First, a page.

Bud Harrelson     25   1969  457    93   682    92   618    91   490    86    2077

That’s it. From 1901 through 2006 only three other players posted three consecutive declining offensive seasons while retaining their jobs:

  • Not coincidentally Rafael Ramirez is listed as Berroa’s highest comparable, with a Score of 67. Ramirez enjoyed a nice 1982 campaign with the Braves, and essentially repeated that performance in 1983. Like Berroa he had his problems defensively, although more so with catching the ball (38 errors in 1982 and 39 in 1983) than with his range. In 1984 his output declined as his walk rate and slugging percentage went south. In his age-27 season in 1985 he duplicated his 1984 production, marking a third consecutive year of decline. He would tread water for his final two years in Atlanta before being traded to the Astros in 1988, where he would enjoy his best offensive season. All told, he played seven seasons following the decline, performing (except for 1988) at his 1984 level while accumulating almost 3,000 plate appearances in that time.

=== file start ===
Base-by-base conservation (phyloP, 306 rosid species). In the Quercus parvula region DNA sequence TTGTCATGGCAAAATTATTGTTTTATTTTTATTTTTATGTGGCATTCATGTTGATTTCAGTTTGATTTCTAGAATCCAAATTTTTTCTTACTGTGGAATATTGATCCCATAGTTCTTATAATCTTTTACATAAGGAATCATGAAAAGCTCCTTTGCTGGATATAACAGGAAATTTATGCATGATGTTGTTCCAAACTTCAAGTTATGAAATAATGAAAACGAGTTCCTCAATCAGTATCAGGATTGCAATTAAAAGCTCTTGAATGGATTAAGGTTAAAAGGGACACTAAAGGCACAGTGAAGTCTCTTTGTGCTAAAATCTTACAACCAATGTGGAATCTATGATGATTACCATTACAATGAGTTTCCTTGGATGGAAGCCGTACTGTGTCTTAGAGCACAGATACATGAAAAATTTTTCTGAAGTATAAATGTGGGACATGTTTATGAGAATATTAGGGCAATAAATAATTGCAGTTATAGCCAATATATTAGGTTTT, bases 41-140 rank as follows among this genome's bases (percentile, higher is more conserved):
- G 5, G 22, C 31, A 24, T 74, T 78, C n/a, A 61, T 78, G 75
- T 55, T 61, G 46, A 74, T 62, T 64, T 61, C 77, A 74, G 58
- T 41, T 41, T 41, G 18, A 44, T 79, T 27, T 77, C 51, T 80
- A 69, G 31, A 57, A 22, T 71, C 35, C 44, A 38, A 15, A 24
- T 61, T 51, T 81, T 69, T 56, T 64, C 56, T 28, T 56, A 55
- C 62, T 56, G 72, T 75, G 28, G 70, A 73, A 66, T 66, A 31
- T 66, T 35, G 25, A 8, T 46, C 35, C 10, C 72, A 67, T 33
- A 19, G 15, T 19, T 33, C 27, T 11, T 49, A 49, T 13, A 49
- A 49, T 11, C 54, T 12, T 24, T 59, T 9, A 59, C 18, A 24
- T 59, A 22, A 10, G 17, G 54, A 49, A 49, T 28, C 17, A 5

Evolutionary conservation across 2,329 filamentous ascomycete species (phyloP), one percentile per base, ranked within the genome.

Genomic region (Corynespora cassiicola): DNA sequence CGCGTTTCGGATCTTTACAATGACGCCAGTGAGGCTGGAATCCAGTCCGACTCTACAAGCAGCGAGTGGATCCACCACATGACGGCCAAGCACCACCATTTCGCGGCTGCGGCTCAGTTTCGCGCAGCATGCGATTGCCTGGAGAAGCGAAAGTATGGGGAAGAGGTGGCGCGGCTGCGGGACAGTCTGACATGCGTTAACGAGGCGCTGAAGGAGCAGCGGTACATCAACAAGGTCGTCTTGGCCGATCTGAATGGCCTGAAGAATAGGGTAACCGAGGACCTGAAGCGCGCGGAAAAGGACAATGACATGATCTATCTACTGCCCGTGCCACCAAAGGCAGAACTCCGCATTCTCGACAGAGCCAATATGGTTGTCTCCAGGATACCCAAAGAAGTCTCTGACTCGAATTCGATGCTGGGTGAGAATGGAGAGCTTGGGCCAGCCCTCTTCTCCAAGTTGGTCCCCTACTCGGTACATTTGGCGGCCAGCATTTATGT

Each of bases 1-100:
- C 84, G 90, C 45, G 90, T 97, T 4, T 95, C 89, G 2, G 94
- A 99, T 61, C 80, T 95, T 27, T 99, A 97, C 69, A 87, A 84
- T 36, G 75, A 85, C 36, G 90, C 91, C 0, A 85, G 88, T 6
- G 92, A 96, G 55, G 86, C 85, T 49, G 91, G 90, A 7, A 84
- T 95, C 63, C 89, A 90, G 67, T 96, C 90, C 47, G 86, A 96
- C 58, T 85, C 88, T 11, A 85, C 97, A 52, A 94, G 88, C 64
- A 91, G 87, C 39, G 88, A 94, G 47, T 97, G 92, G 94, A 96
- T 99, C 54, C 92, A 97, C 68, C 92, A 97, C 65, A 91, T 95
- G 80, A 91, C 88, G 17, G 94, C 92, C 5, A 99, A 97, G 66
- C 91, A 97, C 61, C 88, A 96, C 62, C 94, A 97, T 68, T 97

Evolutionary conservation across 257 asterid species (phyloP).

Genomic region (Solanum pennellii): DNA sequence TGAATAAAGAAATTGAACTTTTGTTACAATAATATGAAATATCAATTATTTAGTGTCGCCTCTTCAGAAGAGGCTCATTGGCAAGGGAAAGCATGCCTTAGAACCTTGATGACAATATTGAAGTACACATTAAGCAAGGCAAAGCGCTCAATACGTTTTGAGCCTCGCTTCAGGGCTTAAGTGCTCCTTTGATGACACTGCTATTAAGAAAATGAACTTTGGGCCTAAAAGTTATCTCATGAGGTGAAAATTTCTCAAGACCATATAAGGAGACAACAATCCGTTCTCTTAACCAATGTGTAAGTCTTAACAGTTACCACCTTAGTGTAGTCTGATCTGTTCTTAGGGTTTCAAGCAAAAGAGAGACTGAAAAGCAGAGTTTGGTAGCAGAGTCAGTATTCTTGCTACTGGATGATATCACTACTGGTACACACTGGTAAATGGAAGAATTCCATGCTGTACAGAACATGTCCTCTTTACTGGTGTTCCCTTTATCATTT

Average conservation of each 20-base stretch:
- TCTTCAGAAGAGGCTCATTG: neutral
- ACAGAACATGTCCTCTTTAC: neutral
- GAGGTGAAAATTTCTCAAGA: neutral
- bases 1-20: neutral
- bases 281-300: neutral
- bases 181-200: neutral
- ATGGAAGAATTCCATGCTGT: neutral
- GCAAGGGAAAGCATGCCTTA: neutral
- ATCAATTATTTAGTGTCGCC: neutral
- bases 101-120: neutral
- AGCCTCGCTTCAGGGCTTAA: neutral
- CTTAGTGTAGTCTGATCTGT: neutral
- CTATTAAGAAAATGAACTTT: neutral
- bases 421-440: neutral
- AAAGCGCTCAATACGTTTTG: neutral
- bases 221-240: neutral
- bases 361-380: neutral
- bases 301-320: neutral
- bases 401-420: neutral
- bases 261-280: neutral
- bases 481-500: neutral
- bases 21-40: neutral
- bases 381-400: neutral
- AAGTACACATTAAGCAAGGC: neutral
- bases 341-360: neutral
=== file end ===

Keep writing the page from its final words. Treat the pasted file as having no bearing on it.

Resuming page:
• Mets shortstop Bud Harrelson started out worse relative to his league than any of the four players, and then declined an average of just 1.9 percent per year. He also owned the best defensive reputation (he won a Gold Glove in 1971 and was an All-Star in both 1970 and 1971) and by far the best eye of the bunch, walking 95 times in 1970 (Year Two in his line). After a 1972 season in which he would hit .215/.313/.266, he would rebound to his pre-decline level and play for eight more seasons, and accumulate just over 2,000 additional plate appearances.